As these sales numbers suggest, the affluent and the downright rich can differ from most of us in fascinating ways.
Like their recent buying habits, for example. While so many Americans have been shopping sparingly, thanks often to a lack of employment and money, the affluent, after pulling back in the wake of the recession, have resumed buying luxury items - big time.
The substantial sales increases for luxury merchandise ranging from designer duds to automobiles are related in no small way to the stock market, which, despite its recent volatility, is up significantly from its early 2009 doldrums. As Karen W. Katz, head of the Neiman Marcus Group, recently told the New York Times: "Our business is fairly closely tied to how the market performs. Though there are bumps based on different economic data, it's generally been trending in a positive direction."
It's also true that the wealthy tend to be less vulnerable to recessionary miseries like joblessness. It would be "a fair statement," says Audi of America spokesman Bradley Stertz, to say Audi's clientele is pretty recessionproof.
In other words, the bucks are there for these folks to buy a set of wonder wheels. Dieter Zetsche, head of Daimler, put it this way to reporters at the current Frankfurt Motor Show:
"Our customer base still has the wherewithal to afford a Mercedes if they want to buy one."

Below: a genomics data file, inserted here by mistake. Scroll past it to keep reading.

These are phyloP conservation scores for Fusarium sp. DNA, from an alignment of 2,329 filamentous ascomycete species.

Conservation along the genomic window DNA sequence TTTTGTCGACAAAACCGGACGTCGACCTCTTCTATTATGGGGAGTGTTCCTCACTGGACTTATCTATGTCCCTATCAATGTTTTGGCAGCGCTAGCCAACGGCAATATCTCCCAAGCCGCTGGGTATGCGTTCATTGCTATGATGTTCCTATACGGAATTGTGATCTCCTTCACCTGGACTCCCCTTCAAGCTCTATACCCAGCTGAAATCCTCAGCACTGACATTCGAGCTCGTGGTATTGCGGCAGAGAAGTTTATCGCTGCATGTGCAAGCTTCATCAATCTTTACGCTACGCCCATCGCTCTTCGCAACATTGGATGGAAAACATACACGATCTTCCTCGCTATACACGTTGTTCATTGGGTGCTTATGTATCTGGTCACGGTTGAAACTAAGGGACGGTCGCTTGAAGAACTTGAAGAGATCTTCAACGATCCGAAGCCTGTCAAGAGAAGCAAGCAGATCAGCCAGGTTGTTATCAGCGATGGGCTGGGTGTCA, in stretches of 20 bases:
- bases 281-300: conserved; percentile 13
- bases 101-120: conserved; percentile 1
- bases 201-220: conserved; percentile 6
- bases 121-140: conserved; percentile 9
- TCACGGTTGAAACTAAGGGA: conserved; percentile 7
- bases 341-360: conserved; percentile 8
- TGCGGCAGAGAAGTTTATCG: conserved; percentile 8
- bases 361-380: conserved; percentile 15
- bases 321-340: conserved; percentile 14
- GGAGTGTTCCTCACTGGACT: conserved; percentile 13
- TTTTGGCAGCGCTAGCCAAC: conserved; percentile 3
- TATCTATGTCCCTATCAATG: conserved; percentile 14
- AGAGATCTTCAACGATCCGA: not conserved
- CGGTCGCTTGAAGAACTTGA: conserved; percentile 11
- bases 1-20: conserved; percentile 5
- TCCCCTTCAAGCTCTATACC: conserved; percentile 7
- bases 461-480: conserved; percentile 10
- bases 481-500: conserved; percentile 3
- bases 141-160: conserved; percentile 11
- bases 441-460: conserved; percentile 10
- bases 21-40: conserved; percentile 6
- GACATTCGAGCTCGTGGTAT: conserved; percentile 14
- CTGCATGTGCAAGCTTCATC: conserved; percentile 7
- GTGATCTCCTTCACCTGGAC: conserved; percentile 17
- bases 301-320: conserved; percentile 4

A recent study for Audi by Strategic Vision Research shows its clientele has a median income of $179,000, and Audi just makes luxury cars, not ultra-luxury stuff. (It also reports the customers have a median age of 48 and have a college degree 84 percent of the time.)
The increase in car sales is not unique to luxury rides. Indeed, almost the whole industry rebounded this year, with year-to-date sales up 11 percent from 2010. But as the above-mentioned luxury-sales stats suggest, the industry average wasn't close to most of the luxo-gains.
What's also interesting is how the sales gains can vary among the luxury brands' different models. BMW's year-to-date U.S. sales are up 12 percent from 2010, but the sales of its 5 Series, which ranges from $46,700 to $64,000, are up more than 57 percent.
As in the rest of the industry, newly coined luxury iron tends to post the best sales gains. For example, since its launch in January, the new BMW X3 has enjoyed a year-to-date increase in sales of 254 percent.
The same new-model sales syndrome is also at work at Audi, whose year-to-date sales are up 15 percent.
"Our A8 flagship, as well as the A7 and A6, are new, so sales of all those have been exceptionally strong," said Audi's Stertz. ". . . Things are really going well for us. In fact, we have some tight inventories. We could probably sell more, but we're not getting enough cars from Europe."
One of the more unusual, albeit reasonable, responses to the luxury-car sales surge is Rolls-Royce's expansion of its Bespoke operation. A Rolls tradition, the Bespoke car is one that has been customized to the customer's specifications. The unique touches can range from special upholstery to a picnic set color-matched to the car's interior.
Contact columnist Al Haas